Simpson denied trying to convert Jews to Christianity. He said Jews who accept Jesus as the messiah can continue to practice their faith, a reference to Messianic Jews, popularly known as Jews for Jesus.
The Messianic movement, which emerged in its modern form in the 1970s, incorporates Jewish symbols and practices — including referring to Jesus by his Hebrew name, Yeshua — but is widely seen as a form of Christianity. All major Jewish denominations reject it, and Israel considers Messianic Jews to be converts to another faith.
“There’s no such thing really as the Messianic movement," said Rabbi Tovia Singer, who leads an organization devoted to countering missionary activity aimed at Jews. “It’s a dog whistle, it’s a name that’s used by evangelical Christian Protestants.”
He said Simpson's willingness to speak openly about conversion reflects the growing influence of evangelical Christians in both Israel and the United States.
“They feel bulletproof to say these kinds of things and what their real agenda is,” he said.
Rev. Malcolm Hedding, the former executive director of the International Christian Embassy Jerusalem, an umbrella group for Christian Zionists, said Christians only share their faith when asked, and denied they have any secret agenda.
“Evangelical support for Israel is not based on prophecies but on promises that God gave to Abraham 4,000 years ago,” he said. “We cannot, and should not, let the arrival of a TV channel in Israel impact negatively on the well-being of a movement that for decades now has brought about a new day in Jewish Christian relationships.”
At least one prominent evangelical supporter of Israel has criticized GOD TV for airing missionary content aimed at Jews, saying it encourages anti-Semitism.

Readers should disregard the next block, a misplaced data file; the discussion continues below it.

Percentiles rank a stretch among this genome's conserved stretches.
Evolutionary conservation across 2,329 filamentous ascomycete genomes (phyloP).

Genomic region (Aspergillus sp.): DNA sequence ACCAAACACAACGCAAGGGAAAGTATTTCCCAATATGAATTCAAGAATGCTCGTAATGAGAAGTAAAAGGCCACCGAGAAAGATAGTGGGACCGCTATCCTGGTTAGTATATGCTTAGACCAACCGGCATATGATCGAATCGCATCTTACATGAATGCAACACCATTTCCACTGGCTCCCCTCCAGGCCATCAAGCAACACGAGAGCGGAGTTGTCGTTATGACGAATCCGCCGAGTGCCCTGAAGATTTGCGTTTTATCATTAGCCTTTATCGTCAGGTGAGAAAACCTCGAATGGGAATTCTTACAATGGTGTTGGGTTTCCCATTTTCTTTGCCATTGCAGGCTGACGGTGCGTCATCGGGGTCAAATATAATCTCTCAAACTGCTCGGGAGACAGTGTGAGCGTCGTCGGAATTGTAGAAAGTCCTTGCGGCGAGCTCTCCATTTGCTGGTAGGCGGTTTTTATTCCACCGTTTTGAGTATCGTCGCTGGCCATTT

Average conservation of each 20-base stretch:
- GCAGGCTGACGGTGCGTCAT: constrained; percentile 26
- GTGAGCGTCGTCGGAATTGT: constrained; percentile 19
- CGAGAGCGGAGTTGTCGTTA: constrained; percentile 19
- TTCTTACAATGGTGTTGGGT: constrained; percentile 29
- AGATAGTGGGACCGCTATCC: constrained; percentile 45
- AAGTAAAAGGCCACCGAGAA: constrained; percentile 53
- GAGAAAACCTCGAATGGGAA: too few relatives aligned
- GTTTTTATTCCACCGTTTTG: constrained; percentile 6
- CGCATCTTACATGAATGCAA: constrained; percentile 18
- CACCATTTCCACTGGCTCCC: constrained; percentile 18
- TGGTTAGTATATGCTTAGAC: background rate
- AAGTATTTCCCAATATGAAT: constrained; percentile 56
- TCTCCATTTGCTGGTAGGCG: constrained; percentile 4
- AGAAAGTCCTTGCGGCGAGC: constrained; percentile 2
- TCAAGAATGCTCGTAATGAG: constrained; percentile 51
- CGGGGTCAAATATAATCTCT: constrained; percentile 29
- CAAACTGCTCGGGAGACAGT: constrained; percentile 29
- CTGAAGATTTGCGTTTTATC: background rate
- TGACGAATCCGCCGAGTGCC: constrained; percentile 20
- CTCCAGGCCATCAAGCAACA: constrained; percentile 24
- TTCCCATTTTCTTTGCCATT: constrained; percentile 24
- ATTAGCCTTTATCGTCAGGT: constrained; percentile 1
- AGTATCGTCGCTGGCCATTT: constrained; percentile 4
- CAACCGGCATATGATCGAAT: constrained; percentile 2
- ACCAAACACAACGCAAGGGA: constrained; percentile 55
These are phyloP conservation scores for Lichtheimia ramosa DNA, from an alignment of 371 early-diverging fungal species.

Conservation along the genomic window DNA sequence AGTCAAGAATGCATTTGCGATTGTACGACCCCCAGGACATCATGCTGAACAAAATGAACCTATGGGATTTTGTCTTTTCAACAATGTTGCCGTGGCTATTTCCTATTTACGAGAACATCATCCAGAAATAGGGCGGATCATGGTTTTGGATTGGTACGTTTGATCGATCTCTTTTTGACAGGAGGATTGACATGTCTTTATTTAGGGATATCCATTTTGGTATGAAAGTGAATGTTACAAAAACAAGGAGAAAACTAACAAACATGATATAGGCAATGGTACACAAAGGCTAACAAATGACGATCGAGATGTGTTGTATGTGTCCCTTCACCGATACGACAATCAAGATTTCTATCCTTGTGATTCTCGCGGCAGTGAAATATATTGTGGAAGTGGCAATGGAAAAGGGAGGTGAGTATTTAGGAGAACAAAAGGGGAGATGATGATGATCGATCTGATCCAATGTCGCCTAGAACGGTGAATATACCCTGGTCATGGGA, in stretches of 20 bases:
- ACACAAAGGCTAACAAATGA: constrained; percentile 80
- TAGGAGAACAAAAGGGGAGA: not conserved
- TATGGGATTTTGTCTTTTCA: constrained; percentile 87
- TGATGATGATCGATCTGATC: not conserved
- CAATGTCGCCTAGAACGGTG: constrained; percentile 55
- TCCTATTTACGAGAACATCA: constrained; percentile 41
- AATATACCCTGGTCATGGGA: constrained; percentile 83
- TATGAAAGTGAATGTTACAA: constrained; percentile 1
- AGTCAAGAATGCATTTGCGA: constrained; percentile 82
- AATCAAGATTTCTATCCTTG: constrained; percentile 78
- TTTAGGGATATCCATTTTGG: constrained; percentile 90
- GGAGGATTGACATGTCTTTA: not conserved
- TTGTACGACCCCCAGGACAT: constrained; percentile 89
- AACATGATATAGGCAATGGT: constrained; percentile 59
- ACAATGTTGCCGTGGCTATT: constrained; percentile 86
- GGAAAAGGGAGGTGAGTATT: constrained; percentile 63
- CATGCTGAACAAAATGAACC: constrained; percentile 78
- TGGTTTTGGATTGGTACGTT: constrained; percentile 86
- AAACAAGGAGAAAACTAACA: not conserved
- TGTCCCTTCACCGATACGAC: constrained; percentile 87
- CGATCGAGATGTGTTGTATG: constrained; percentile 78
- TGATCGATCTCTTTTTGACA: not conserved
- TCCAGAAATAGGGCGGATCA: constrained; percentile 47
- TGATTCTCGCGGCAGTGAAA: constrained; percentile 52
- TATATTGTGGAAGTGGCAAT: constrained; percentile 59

“In recent decades, millions of Christians have felt the call to stand with the State of Israel and the Jewish people with no hidden agenda," said Laurie Cardoza-Moore, a Tennessee-based evangelical who hosts a program called "Focus on Israel" that previously aired on GOD TV.
“Any attempts to convert Jews or downgrade their religion will only sow undue hatred at a time when we should unite in the face of darkness,” Cardoza-Moore said.
Daniel Hummel, the author of a book on evangelicals and Israel, says Christian Zionists have “more or less learned" that Messianic Judaism's presence in the movement is "politically unwise."
“The issue always continues to simmer, but the precedent was set (in the 1970s) and grew stronger that any Christian organization wishing to work in Israel or be at all close to the center of political action in the (Christian Zionist movement) would need to publicly disavow at minimum coercive evangelization.”
Simpson says GOD TV has hired lawyers to resolve the issue and is determined to stay on the air.
“The last thing we want to do is to cause division over there," he said. "We love Israel.”